intro - introduction to system call subroutines


#include <errno_p.h>


Most system calls have one or more error returns. An error condition is indicated by an otherwise impossible returned value. This is almost always -1; the individual descriptions specify the details. An error number is also made available in the external variable errno. errno is not cleared on successful calls, so it should be tested only after an error has been indicated.

This section describes the two classes of the system calls:

system calls that directly invoke the PARASITE system.

system calls that access the PARASITE-FS system, particularly the file system.


All the possible error number are not listed in each system call description because many error are possible for most of the calls. The following is a list of the error numbers and their names as defined in errno_p.h. System calls that interact with the host (for example, input/output calls to files on the host), may receive some additional error numbers from the host. See intro(2) in the UNIX Users Manual for a list of these errors.
2 ENOENT No such file or directory
This error occurs when a file name is specified and the file should exist but doesn't, or when a directory in the path name doesn't exist.

5 EIO I/O error
Some physical I/O error. This error may occur on a call following the one to which it applies because of the asynchronous nature of input/output operations.

6 ENXIO No such device or address
I/O on a special file refers to a subdevice that does not exist, or beyond the limits of the device. It may also occure when, for example, a tape drive is not on-line or no disk pack is loaded on a drive.

9 EBADF bad file number
Either a file descriptor refers to no open file, or a read (respectively write) request is amde to a file that is open only for writing (respectively reading).

12 ENOMEM Not enough space
Dur an exec, brk, or sbrk, a program asks for more space than the system is able to supply because of physical memory limitations.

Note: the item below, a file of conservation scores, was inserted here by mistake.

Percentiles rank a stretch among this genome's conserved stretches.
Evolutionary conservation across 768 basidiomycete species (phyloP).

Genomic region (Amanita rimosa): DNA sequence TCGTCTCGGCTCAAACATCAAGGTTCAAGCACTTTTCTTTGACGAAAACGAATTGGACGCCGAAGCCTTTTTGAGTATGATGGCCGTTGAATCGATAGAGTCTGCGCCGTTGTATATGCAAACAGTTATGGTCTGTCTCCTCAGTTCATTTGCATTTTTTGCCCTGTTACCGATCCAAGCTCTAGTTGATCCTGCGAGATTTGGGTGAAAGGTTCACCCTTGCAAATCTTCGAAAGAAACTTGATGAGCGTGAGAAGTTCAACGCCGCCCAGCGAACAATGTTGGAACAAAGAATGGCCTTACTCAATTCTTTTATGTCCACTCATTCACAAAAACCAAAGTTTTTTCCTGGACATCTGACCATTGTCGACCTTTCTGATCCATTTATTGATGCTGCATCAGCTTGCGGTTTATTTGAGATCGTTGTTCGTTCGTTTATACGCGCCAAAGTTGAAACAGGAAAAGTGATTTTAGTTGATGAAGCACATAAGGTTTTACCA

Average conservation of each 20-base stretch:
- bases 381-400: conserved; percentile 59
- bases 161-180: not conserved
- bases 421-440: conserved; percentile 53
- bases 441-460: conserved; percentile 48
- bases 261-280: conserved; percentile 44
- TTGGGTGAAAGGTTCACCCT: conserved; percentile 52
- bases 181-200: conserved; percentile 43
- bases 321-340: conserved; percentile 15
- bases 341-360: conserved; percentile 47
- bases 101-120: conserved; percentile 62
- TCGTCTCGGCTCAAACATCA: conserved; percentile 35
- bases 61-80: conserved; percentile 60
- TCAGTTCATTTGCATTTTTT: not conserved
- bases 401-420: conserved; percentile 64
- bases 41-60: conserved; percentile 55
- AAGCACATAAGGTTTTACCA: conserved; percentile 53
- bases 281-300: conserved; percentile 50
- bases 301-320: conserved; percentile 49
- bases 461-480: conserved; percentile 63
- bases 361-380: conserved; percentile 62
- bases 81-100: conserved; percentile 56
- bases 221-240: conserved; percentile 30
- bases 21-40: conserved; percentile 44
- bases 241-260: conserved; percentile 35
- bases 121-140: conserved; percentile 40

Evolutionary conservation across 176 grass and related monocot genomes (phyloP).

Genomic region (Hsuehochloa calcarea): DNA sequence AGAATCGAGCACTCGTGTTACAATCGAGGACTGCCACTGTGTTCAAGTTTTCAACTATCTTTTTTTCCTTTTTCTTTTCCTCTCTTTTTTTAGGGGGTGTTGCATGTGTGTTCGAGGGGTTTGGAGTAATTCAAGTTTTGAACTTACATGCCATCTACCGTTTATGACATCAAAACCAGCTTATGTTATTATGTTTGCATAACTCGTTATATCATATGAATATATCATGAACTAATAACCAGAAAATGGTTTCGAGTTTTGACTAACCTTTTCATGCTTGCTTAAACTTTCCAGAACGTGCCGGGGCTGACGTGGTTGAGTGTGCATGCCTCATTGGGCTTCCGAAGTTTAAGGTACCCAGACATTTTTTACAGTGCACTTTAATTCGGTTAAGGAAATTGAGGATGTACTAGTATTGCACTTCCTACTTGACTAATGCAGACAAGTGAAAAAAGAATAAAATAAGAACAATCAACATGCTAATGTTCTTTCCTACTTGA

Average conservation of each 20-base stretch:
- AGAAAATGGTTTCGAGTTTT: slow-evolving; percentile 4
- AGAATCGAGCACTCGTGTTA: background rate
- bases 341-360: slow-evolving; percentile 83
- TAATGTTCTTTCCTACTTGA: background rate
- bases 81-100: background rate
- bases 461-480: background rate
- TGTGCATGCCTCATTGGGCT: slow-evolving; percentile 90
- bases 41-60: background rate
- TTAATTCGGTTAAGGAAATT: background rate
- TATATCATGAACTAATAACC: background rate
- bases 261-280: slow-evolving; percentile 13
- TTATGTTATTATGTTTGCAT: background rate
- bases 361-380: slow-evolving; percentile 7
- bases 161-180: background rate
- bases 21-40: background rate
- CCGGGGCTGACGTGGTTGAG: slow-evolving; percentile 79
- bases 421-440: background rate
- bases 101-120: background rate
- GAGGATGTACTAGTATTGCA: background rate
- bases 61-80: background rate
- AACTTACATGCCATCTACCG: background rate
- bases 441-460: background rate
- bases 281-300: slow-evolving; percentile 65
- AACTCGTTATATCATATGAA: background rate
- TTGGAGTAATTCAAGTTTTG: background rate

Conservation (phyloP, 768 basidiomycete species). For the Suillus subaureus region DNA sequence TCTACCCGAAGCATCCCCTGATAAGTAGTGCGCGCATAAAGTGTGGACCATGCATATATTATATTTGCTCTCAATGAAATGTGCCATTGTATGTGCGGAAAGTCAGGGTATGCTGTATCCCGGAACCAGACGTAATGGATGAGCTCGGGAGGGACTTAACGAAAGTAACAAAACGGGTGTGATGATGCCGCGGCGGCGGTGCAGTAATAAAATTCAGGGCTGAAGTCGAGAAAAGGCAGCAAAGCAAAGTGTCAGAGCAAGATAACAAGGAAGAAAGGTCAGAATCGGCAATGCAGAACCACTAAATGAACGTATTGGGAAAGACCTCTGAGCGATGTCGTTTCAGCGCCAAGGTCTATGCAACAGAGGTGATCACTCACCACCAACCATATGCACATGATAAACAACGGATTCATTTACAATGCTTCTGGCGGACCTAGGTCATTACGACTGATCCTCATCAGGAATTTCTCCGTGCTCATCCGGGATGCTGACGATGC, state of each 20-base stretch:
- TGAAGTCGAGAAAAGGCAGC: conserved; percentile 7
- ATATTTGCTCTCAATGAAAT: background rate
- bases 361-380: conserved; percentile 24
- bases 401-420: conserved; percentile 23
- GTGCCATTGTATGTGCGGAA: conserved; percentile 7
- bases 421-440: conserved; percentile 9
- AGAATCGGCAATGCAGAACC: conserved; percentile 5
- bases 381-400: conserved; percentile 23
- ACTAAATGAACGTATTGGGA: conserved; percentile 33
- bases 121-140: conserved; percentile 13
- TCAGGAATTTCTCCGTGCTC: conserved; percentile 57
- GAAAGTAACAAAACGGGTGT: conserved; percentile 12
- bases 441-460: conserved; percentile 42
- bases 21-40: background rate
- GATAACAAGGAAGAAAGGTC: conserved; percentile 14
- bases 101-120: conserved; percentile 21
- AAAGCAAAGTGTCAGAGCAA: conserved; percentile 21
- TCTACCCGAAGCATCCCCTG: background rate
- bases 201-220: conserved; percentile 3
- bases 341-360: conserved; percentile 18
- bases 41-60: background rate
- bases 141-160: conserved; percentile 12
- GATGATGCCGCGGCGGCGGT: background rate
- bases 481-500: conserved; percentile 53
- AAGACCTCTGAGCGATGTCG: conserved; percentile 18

13 EACCES Permision denies
An attempt was made to access a file in a way forbidden by the protection system. For example, this error is generated when trying to open a read-only file for writing, or when using a host file as an argument to a function that only operates on satellite files.

17 EEXIST File Exists
An existing file was mentioned in an inappropriate context.

20 ENOTDIR Not a directory
A non-directory was specified where a directory is required, for example in a path prefix.

21 EISDIR Is a directory
An attempt to write on a directory.

22 EINVAL Invalid argument
Some invalid argument (e.g. lseek has generated a negative pointer).

23 ENFILE File table overflow
The system's table of open files is full, and temporarilty no more open s can be accepted. The maximum number of files that can be open at one time is 10.

28 ENOSPC No space left on device
During a write to an ordinary file, there is no free space left on the device.

33 EDOM Math argument
The argument of a function in the math package is out of the domain of the function.

34 ERANGE Result too large
The value of a function in the math package is unrepresentable within the machine.

35 ENOABUF No I/O buffer
This error occurs when all satellite disk I/O transfer buffers are busy.

36 ENOTBBN File pointer not on block boundary
This occurs when a read or write request is made when the pointer to the current position in a satellite file is not on a 512 byte block boundary.

37 EMXFILE Directory full
This error occurs when trying to create a file in a satellite directory that already contains the maximum number of files allowed.